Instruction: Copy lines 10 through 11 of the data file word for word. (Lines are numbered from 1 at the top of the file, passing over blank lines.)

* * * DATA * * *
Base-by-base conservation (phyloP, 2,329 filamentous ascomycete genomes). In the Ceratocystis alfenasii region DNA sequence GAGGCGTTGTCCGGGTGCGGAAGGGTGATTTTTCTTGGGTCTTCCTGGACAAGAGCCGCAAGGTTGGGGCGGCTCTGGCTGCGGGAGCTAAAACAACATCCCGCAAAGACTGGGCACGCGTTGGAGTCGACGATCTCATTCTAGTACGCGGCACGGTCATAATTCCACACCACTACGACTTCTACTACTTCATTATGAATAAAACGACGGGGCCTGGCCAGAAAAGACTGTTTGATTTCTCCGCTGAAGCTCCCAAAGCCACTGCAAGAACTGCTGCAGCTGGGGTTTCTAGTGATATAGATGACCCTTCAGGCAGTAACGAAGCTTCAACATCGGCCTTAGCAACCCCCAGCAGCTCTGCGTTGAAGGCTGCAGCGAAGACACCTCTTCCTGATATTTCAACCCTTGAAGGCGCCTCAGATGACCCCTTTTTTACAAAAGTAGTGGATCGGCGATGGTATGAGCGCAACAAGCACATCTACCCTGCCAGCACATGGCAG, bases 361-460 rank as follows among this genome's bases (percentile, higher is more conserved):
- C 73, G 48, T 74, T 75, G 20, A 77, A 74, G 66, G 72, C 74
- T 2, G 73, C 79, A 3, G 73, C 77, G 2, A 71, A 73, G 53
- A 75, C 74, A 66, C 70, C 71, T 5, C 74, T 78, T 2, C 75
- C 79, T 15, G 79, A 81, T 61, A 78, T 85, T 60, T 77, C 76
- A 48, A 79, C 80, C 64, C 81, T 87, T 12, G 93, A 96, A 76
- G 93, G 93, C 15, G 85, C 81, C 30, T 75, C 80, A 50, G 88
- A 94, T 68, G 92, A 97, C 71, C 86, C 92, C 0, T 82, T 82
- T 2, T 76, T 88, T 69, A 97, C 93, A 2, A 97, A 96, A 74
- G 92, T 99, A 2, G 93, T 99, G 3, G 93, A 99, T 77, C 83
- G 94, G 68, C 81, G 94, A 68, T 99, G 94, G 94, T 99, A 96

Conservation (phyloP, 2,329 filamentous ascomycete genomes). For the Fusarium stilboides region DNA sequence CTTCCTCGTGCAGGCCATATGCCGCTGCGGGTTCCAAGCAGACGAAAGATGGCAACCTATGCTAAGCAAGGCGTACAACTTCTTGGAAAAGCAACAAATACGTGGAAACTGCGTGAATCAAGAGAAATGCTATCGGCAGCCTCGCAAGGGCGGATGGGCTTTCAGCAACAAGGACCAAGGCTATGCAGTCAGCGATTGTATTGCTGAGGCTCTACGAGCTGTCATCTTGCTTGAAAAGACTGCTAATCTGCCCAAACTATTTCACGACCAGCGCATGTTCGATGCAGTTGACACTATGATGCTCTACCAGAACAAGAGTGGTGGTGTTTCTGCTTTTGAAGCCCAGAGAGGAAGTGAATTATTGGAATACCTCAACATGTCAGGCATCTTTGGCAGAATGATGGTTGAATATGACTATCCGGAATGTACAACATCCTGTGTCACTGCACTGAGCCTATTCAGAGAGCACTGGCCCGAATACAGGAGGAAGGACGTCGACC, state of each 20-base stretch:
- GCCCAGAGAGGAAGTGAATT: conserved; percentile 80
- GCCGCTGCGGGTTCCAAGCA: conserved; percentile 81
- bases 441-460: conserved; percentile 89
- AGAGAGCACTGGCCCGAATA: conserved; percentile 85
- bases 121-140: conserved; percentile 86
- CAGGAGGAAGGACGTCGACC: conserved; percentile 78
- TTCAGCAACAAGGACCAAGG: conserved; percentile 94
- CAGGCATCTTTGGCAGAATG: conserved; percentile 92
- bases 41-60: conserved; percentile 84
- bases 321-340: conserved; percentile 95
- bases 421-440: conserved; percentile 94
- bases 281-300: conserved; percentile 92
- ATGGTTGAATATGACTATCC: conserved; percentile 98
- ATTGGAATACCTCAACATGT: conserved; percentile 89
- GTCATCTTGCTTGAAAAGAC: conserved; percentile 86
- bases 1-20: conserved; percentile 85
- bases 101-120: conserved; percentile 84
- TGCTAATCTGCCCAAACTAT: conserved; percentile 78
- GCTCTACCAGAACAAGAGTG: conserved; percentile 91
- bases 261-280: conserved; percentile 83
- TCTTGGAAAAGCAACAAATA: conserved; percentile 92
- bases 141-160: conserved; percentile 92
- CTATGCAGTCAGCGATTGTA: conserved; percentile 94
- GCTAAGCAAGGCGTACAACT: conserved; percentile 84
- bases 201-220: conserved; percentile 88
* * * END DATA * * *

- G 92, T 99, A 2, G 93, T 99, G 3, G 93, A 99, T 77, C 83
- G 94, G 68, C 81, G 94, A 68, T 99, G 94, G 94, T 99, A 96